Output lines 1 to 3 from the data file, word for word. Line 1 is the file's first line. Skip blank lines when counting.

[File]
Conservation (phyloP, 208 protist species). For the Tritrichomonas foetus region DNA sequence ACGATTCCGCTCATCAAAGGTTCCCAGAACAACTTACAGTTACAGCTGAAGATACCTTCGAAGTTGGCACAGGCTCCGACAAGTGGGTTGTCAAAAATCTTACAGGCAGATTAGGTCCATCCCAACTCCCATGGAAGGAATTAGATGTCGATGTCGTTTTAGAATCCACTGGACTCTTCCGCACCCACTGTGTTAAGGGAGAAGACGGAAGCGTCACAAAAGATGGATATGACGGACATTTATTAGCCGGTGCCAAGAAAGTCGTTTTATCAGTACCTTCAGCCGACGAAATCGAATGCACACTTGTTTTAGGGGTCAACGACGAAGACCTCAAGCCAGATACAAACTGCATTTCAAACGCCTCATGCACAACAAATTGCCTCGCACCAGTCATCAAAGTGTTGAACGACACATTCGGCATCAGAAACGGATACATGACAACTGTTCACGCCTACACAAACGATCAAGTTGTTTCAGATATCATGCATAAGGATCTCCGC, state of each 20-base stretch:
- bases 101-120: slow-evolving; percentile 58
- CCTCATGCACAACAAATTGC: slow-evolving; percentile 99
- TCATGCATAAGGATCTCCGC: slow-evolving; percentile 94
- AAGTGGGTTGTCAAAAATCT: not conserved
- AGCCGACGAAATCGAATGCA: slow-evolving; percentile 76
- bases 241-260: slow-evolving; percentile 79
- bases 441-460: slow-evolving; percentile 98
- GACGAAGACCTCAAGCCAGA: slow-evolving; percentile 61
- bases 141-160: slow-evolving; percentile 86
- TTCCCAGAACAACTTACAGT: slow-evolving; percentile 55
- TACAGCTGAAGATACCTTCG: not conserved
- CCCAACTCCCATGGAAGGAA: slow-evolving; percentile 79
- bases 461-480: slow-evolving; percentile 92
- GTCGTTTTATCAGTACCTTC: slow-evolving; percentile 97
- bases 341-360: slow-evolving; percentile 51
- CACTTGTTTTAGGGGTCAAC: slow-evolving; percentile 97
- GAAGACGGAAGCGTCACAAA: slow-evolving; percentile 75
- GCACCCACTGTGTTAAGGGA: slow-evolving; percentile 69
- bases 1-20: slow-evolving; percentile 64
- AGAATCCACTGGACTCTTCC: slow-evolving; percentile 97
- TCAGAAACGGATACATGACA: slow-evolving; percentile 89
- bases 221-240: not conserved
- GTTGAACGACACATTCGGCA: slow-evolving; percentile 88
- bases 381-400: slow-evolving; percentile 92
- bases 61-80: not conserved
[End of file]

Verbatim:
Conservation (phyloP, 208 protist species). For the Tritrichomonas foetus region DNA sequence ACGATTCCGCTCATCAAAGGTTCCCAGAACAACTTACAGTTACAGCTGAAGATACCTTCGAAGTTGGCACAGGCTCCGACAAGTGGGTTGTCAAAAATCTTACAGGCAGATTAGGTCCATCCCAACTCCCATGGAAGGAATTAGATGTCGATGTCGTTTTAGAATCCACTGGACTCTTCCGCACCCACTGTGTTAAGGGAGAAGACGGAAGCGTCACAAAAGATGGATATGACGGACATTTATTAGCCGGTGCCAAGAAAGTCGTTTTATCAGTACCTTCAGCCGACGAAATCGAATGCACACTTGTTTTAGGGGTCAACGACGAAGACCTCAAGCCAGATACAAACTGCATTTCAAACGCCTCATGCACAACAAATTGCCTCGCACCAGTCATCAAAGTGTTGAACGACACATTCGGCATCAGAAACGGATACATGACAACTGTTCACGCCTACACAAACGATCAAGTTGTTTCAGATATCATGCATAAGGATCTCCGC, state of each 20-base stretch:
- bases 101-120: slow-evolving; percentile 58
- CCTCATGCACAACAAATTGC: slow-evolving; percentile 99